QUESTION: Mr. President, two books have been written about you recently. One of them by Hugh Sidey has been criticized as being too uncritical of you, and the other by Victor Laskey as being too critical of you. How would you review them, if you have read them?
THE PRESIDENT: I thought Mr. Sidey was critical, but I have not read all of Mr. Laskey, except I have just gotten the flavor of it. I have seen it is highly praised by Mr. Drummond and Mr. Krock and others, so I am looking forward to reading it, because the part that I read was not as brilliant as I gather the rest of it is, from what they say about it.
QUESTION: Mr. President, as a parent, do you think it is right to wrench children away from their neighborhood-family area and dart them off to strange, faraway schools to force racial balance? I notice you said that you did not approve of racial quotas in employment. Now, do you approve of forcing racial quotas in schools?
THE PRESIDENT: Well, the question, as you described it, I would not approve of the procedure you described in your question. Now, a lot of these, of course, depend on the local school districts, and I would have to see what the situation was in each district. But I would not have any hesitancy in saying no to your question. I could not approve it. But this in the final analysis must be decided by the local school board. This is a local question. But if you are asking me my opinion, faraway strange places and all the rest, I would not agree with it.
QUESTION: Mr. President, there are consistent reports that you are about to consider a more sweeping executive order dealing with an end to discrimination in housing.
THE PRESIDENT: No.
QUESTION: Have you any comment on that?
THE PRESIDENT: No, the order we now have is the one we plan to stand on.
QUESTION: Mr. President, in the past you repeatedly stated that the United States strongly wished the United Nations to develop as an instrument of strengthening the peace and cooperation among the states. What concrete new efforts is your Administration going to take toward that goal at the forthcoming sessions of the United Nations General Assembly?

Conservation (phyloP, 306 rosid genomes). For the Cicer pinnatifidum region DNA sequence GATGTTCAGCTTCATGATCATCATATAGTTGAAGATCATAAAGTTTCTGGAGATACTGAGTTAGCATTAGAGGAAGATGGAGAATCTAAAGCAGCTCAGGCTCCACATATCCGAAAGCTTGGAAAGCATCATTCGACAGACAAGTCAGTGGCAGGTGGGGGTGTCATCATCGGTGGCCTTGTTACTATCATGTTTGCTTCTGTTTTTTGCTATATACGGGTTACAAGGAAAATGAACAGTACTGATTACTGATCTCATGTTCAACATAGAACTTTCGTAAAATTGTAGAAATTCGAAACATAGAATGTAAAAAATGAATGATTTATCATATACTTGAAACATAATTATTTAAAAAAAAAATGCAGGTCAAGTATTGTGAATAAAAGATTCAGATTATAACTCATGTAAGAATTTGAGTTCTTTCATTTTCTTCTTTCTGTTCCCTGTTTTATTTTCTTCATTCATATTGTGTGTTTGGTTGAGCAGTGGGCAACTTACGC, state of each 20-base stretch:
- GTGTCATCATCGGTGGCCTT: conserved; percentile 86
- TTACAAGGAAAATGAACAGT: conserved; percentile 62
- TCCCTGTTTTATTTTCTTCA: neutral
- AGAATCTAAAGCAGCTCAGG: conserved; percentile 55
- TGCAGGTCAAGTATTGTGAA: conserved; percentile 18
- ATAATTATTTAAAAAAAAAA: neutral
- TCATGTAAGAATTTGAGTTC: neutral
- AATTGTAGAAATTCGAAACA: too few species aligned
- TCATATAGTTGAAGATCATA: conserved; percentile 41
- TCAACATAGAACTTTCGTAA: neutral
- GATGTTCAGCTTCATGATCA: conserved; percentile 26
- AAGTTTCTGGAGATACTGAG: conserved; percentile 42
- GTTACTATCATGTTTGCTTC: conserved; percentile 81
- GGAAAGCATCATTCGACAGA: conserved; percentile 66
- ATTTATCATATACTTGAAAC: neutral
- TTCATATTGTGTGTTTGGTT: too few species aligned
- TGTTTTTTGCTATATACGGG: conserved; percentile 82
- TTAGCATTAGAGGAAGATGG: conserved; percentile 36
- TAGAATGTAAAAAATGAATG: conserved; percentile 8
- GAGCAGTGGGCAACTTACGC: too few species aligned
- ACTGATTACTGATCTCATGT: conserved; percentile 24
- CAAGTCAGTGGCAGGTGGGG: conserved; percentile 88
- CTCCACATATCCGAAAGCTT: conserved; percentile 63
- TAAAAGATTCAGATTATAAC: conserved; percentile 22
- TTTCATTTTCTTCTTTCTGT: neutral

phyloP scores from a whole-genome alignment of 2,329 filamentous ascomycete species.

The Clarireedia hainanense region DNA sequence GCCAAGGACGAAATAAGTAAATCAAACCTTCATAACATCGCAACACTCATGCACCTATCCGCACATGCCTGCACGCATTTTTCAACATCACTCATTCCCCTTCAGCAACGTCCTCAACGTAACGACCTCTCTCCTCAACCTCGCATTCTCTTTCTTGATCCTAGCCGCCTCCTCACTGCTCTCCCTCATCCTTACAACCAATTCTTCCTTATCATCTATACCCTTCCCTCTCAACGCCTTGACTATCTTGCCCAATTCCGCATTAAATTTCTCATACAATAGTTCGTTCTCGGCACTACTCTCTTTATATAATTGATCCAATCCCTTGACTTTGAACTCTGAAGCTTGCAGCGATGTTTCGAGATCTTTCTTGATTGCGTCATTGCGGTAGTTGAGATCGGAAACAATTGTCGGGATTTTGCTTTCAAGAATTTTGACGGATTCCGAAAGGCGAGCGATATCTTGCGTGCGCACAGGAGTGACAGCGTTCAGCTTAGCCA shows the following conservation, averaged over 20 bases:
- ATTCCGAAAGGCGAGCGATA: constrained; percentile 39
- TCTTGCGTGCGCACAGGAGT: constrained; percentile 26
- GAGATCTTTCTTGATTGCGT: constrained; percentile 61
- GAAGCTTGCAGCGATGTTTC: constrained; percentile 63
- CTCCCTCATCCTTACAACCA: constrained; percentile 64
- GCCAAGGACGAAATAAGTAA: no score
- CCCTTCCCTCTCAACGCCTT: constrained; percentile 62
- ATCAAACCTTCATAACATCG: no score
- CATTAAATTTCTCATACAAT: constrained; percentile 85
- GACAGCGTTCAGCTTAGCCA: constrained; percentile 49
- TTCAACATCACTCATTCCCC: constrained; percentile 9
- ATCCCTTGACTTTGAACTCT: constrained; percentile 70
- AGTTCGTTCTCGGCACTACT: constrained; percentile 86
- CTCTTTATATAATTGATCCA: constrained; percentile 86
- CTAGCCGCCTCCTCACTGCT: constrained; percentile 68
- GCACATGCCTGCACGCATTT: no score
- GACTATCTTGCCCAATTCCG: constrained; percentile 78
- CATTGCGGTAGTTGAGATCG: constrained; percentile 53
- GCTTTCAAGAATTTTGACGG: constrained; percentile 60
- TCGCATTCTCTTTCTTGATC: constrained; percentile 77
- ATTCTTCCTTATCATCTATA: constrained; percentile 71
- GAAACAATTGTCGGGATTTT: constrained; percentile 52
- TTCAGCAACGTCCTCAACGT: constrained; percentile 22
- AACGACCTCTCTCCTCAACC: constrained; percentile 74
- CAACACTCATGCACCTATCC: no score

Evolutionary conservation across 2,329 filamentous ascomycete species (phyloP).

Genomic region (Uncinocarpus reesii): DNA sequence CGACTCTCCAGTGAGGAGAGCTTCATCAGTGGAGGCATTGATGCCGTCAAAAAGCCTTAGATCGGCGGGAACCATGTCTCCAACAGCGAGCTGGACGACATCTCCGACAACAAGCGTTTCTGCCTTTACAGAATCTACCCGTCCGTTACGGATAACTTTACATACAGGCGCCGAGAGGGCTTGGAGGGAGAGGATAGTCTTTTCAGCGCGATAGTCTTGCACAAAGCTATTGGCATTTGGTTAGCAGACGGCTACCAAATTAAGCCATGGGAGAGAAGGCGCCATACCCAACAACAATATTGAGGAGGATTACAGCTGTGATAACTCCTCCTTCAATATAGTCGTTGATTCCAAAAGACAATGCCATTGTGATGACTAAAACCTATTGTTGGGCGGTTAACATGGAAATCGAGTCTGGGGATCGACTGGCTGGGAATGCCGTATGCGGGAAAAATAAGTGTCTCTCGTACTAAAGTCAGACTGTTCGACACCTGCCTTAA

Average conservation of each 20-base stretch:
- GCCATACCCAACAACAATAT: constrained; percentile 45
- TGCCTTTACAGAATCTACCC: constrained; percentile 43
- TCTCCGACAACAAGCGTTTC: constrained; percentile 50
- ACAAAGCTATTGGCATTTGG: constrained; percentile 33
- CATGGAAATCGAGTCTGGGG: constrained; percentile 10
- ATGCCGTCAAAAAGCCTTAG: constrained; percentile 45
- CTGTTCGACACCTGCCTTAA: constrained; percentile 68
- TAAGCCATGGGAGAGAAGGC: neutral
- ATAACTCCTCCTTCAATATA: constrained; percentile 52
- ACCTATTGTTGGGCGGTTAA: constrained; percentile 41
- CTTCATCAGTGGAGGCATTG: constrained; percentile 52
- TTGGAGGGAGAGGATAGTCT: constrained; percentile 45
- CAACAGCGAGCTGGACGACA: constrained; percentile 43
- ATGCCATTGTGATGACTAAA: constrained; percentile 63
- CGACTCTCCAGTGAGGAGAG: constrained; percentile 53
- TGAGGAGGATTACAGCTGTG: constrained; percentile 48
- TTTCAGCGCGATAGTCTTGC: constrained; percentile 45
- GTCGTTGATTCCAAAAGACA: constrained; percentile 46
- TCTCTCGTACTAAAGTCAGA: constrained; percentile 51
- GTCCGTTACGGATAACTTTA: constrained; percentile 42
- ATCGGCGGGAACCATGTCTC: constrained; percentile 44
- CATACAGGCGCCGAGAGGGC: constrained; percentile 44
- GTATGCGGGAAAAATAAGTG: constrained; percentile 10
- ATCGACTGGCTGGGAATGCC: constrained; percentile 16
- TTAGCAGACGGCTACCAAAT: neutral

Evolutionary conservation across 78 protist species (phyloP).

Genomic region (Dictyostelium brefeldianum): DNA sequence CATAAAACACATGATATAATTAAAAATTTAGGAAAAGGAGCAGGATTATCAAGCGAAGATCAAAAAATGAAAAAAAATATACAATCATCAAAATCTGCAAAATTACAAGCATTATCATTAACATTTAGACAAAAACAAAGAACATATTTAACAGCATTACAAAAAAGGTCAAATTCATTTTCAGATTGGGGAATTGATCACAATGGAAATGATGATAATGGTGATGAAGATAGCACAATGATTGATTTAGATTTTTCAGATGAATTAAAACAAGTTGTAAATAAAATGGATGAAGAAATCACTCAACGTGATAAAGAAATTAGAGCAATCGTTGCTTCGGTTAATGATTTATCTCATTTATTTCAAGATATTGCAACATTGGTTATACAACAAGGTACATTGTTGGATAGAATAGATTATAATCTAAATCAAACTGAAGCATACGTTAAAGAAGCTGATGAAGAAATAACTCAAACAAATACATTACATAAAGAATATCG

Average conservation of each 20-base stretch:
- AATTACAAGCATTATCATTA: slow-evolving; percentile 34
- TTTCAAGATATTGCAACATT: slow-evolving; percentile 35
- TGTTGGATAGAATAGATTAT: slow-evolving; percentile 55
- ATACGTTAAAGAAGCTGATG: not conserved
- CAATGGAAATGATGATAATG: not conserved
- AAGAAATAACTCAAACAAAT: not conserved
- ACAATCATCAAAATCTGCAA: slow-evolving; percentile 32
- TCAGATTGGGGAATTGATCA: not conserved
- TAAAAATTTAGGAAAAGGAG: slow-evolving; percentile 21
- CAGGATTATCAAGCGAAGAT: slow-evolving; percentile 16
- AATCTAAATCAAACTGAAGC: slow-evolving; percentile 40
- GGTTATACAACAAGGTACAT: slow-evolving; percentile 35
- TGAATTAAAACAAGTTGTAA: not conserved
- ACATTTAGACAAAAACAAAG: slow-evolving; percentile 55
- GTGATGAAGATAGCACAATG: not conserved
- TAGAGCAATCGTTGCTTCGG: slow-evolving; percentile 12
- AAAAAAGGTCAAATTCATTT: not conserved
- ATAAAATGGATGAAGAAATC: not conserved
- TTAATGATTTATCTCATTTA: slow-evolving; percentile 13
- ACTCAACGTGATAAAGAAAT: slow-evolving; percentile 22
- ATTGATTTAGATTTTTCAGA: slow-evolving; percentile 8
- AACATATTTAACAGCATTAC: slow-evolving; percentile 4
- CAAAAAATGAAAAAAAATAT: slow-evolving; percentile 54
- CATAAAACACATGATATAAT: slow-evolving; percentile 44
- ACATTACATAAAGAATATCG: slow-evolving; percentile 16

THE PRESIDENT: That is going to be really one of the, I suppose, central matters that I will discuss when I speak before the United Nations in just a few days. Perhaps that will be the best place to discuss it.
QUESTION: Mr. President, in your statement of just a few moments ago on South Vietnam, would you consider that any significant changes in the policy of South Vietnam can be carried out so long as Ngo Dinh Nhu remains as the President's top advisor?
THE PRESIDENT: I think aside from the general statements which have been made that that sort of a matter really should be discussed by the Ambassador, Ambassador Lodge, and others. I don't see it would serve any useful purpose in engaging in that kind of discussion at this time.
QUESTION: Mr. President, Governor Rockefeller says that he may have to withdraw his pledge not to raise taxes in New York State. The ground he gives is that you had promised to achieve a certain economic growth rate in the country and you failed to keep that promise and therefore he feels relieved of this pledge. Could you comment on his statement?